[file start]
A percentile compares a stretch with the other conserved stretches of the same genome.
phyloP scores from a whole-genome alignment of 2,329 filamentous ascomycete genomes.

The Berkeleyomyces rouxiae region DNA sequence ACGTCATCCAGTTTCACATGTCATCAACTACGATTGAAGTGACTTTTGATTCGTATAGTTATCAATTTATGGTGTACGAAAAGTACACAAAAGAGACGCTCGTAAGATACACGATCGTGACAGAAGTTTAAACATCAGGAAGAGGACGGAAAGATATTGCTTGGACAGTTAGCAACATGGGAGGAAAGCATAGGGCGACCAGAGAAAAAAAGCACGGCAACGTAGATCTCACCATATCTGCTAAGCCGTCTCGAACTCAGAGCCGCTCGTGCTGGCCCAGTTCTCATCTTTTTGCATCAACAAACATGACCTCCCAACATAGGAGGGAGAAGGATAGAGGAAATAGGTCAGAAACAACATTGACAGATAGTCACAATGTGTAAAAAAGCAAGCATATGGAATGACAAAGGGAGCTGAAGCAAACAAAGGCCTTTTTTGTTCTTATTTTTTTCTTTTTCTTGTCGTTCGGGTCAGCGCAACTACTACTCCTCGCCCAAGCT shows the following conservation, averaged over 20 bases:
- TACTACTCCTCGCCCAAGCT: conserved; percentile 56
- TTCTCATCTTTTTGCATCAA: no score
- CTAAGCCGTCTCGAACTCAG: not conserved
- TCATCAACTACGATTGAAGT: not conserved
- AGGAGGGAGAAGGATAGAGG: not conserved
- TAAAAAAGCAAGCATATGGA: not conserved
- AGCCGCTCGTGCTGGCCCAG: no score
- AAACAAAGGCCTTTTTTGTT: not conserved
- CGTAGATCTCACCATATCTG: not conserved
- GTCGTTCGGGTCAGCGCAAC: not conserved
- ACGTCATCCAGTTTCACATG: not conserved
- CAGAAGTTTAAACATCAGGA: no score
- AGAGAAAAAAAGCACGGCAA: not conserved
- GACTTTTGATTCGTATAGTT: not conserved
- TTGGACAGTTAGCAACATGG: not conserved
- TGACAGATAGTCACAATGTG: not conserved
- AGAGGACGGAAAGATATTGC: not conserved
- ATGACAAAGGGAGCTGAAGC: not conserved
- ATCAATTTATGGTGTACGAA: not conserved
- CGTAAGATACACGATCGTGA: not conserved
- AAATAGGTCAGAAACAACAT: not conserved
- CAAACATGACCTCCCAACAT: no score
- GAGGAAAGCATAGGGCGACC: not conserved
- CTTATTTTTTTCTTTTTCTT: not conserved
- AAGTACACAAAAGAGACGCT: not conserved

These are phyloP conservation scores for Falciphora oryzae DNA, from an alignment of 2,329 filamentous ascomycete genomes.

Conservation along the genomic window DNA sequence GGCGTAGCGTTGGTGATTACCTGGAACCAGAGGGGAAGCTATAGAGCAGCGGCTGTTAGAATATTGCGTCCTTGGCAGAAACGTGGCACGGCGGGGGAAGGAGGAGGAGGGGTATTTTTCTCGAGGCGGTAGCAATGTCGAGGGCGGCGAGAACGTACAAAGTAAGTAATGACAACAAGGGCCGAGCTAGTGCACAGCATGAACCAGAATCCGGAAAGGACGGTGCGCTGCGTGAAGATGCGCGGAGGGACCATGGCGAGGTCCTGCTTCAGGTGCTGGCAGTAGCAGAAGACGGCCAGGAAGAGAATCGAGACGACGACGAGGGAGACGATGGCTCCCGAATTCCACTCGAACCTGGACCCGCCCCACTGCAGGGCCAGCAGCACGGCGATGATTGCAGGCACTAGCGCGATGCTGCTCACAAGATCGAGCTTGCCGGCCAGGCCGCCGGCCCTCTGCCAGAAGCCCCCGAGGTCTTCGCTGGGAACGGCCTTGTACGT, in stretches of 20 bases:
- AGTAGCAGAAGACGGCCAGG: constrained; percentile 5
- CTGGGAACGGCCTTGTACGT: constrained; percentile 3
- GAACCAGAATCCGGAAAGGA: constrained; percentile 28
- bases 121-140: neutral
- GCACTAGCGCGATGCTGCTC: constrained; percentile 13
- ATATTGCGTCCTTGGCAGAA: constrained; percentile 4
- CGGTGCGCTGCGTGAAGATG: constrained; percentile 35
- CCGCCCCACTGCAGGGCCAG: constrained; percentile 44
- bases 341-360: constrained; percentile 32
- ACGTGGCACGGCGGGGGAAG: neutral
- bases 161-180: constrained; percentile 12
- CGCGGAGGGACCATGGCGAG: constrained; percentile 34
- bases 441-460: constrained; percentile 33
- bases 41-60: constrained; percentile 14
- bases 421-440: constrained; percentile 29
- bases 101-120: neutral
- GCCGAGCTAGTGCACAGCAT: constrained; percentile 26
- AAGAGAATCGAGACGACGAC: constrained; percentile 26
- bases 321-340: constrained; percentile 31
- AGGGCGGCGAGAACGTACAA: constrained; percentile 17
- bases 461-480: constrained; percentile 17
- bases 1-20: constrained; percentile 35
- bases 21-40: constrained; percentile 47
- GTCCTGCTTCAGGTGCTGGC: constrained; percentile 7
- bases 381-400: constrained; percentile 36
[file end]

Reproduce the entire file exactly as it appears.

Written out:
A percentile compares a stretch with the other conserved stretches of the same genome.
phyloP scores from a whole-genome alignment of 2,329 filamentous ascomycete genomes.

The Berkeleyomyces rouxiae region DNA sequence ACGTCATCCAGTTTCACATGTCATCAACTACGATTGAAGTGACTTTTGATTCGTATAGTTATCAATTTATGGTGTACGAAAAGTACACAAAAGAGACGCTCGTAAGATACACGATCGTGACAGAAGTTTAAACATCAGGAAGAGGACGGAAAGATATTGCTTGGACAGTTAGCAACATGGGAGGAAAGCATAGGGCGACCAGAGAAAAAAAGCACGGCAACGTAGATCTCACCATATCTGCTAAGCCGTCTCGAACTCAGAGCCGCTCGTGCTGGCCCAGTTCTCATCTTTTTGCATCAACAAACATGACCTCCCAACATAGGAGGGAGAAGGATAGAGGAAATAGGTCAGAAACAACATTGACAGATAGTCACAATGTGTAAAAAAGCAAGCATATGGAATGACAAAGGGAGCTGAAGCAAACAAAGGCCTTTTTTGTTCTTATTTTTTTCTTTTTCTTGTCGTTCGGGTCAGCGCAACTACTACTCCTCGCCCAAGCT shows the following conservation, averaged over 20 bases:
- TACTACTCCTCGCCCAAGCT: conserved; percentile 56
- TTCTCATCTTTTTGCATCAA: no score
- CTAAGCCGTCTCGAACTCAG: not conserved
- TCATCAACTACGATTGAAGT: not conserved
- AGGAGGGAGAAGGATAGAGG: not conserved
- TAAAAAAGCAAGCATATGGA: not conserved
- AGCCGCTCGTGCTGGCCCAG: no score
- AAACAAAGGCCTTTTTTGTT: not conserved
- CGTAGATCTCACCATATCTG: not conserved
- GTCGTTCGGGTCAGCGCAAC: not conserved
- ACGTCATCCAGTTTCACATG: not conserved
- CAGAAGTTTAAACATCAGGA: no score
- AGAGAAAAAAAGCACGGCAA: not conserved
- GACTTTTGATTCGTATAGTT: not conserved
- TTGGACAGTTAGCAACATGG: not conserved
- TGACAGATAGTCACAATGTG: not conserved
- AGAGGACGGAAAGATATTGC: not conserved
- ATGACAAAGGGAGCTGAAGC: not conserved
- ATCAATTTATGGTGTACGAA: not conserved
- CGTAAGATACACGATCGTGA: not conserved
- AAATAGGTCAGAAACAACAT: not conserved
- CAAACATGACCTCCCAACAT: no score
- GAGGAAAGCATAGGGCGACC: not conserved
- CTTATTTTTTTCTTTTTCTT: not conserved
- AAGTACACAAAAGAGACGCT: not conserved

These are phyloP conservation scores for Falciphora oryzae DNA, from an alignment of 2,329 filamentous ascomycete genomes.

Conservation along the genomic window DNA sequence GGCGTAGCGTTGGTGATTACCTGGAACCAGAGGGGAAGCTATAGAGCAGCGGCTGTTAGAATATTGCGTCCTTGGCAGAAACGTGGCACGGCGGGGGAAGGAGGAGGAGGGGTATTTTTCTCGAGGCGGTAGCAATGTCGAGGGCGGCGAGAACGTACAAAGTAAGTAATGACAACAAGGGCCGAGCTAGTGCACAGCATGAACCAGAATCCGGAAAGGACGGTGCGCTGCGTGAAGATGCGCGGAGGGACCATGGCGAGGTCCTGCTTCAGGTGCTGGCAGTAGCAGAAGACGGCCAGGAAGAGAATCGAGACGACGACGAGGGAGACGATGGCTCCCGAATTCCACTCGAACCTGGACCCGCCCCACTGCAGGGCCAGCAGCACGGCGATGATTGCAGGCACTAGCGCGATGCTGCTCACAAGATCGAGCTTGCCGGCCAGGCCGCCGGCCCTCTGCCAGAAGCCCCCGAGGTCTTCGCTGGGAACGGCCTTGTACGT, in stretches of 20 bases:
- AGTAGCAGAAGACGGCCAGG: constrained; percentile 5
- CTGGGAACGGCCTTGTACGT: constrained; percentile 3
- GAACCAGAATCCGGAAAGGA: constrained; percentile 28
- bases 121-140: neutral
- GCACTAGCGCGATGCTGCTC: constrained; percentile 13
- ATATTGCGTCCTTGGCAGAA: constrained; percentile 4
- CGGTGCGCTGCGTGAAGATG: constrained; percentile 35
- CCGCCCCACTGCAGGGCCAG: constrained; percentile 44
- bases 341-360: constrained; percentile 32
- ACGTGGCACGGCGGGGGAAG: neutral
- bases 161-180: constrained; percentile 12
- CGCGGAGGGACCATGGCGAG: constrained; percentile 34
- bases 441-460: constrained; percentile 33
- bases 41-60: constrained; percentile 14
- bases 421-440: constrained; percentile 29
- bases 101-120: neutral
- GCCGAGCTAGTGCACAGCAT: constrained; percentile 26
- AAGAGAATCGAGACGACGAC: constrained; percentile 26
- bases 321-340: constrained; percentile 31
- AGGGCGGCGAGAACGTACAA: constrained; percentile 17
- bases 461-480: constrained; percentile 17
- bases 1-20: constrained; percentile 35
- bases 21-40: constrained; percentile 47
- GTCCTGCTTCAGGTGCTGGC: constrained; percentile 7
- bases 381-400: constrained; percentile 36